Gerry McFarland 

Hard to see truly at a glance.  
I hope to find in the glass what will make
it sensible.  Everything.  Cheeks cut
like streambeds down from eyes,

the bone of the impermanent skull.
The eyes fold deeply brown
into fleshy lids, make little valleys,
crease the hills of the bony sockets.

Like looking down at land from a plane.
A rock pock-marked in the acne era,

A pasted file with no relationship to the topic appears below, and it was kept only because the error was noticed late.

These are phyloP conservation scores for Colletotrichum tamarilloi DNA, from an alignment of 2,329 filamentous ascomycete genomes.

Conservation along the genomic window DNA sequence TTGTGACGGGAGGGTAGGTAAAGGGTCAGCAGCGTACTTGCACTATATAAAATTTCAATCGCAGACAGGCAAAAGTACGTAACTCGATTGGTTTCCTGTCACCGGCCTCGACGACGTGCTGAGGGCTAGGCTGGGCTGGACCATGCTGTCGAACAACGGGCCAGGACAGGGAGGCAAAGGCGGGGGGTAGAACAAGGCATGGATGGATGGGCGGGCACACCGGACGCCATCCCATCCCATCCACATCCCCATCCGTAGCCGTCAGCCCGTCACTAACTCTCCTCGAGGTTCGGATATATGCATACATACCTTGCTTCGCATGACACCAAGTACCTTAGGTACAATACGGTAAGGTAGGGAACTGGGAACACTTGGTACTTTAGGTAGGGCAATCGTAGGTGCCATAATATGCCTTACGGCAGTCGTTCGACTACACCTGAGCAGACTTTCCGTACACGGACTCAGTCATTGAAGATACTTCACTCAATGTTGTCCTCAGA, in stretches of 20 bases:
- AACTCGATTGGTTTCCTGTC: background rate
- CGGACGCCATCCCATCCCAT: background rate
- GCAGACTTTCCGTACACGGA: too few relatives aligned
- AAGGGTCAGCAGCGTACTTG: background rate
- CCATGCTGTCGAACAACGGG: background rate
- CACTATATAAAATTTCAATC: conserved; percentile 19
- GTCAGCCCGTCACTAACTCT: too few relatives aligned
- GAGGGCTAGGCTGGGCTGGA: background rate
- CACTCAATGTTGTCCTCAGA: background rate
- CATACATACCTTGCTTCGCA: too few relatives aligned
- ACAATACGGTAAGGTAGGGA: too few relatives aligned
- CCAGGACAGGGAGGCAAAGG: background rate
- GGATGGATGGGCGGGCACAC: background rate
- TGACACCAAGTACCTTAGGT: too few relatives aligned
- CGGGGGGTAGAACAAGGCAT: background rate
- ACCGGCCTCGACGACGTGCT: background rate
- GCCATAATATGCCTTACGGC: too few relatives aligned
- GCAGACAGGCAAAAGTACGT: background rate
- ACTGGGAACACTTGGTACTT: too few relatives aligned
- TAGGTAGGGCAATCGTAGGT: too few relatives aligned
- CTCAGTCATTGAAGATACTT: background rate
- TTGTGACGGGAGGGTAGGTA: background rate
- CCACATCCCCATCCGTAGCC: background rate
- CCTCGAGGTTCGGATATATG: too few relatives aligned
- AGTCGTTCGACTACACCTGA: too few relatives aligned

worn in the reckless age by drunken wind,
the dark forest at the clearing’s edge.

The alpine face.  Note the graying border.
The eyes have it.  The eyes design the seen.
Here is the self, divided in bifocals,
a body under incandescent heaven.

Copyright 1998, Gerry McFarland
Gerry McFarland lives with his wife in Seattle where he writes, walks his dog, and works as a consultant in geriatrics and long-term care. 

Switched-on Gutenberg 
Thematic Contents / Vol. 3, No. 2 
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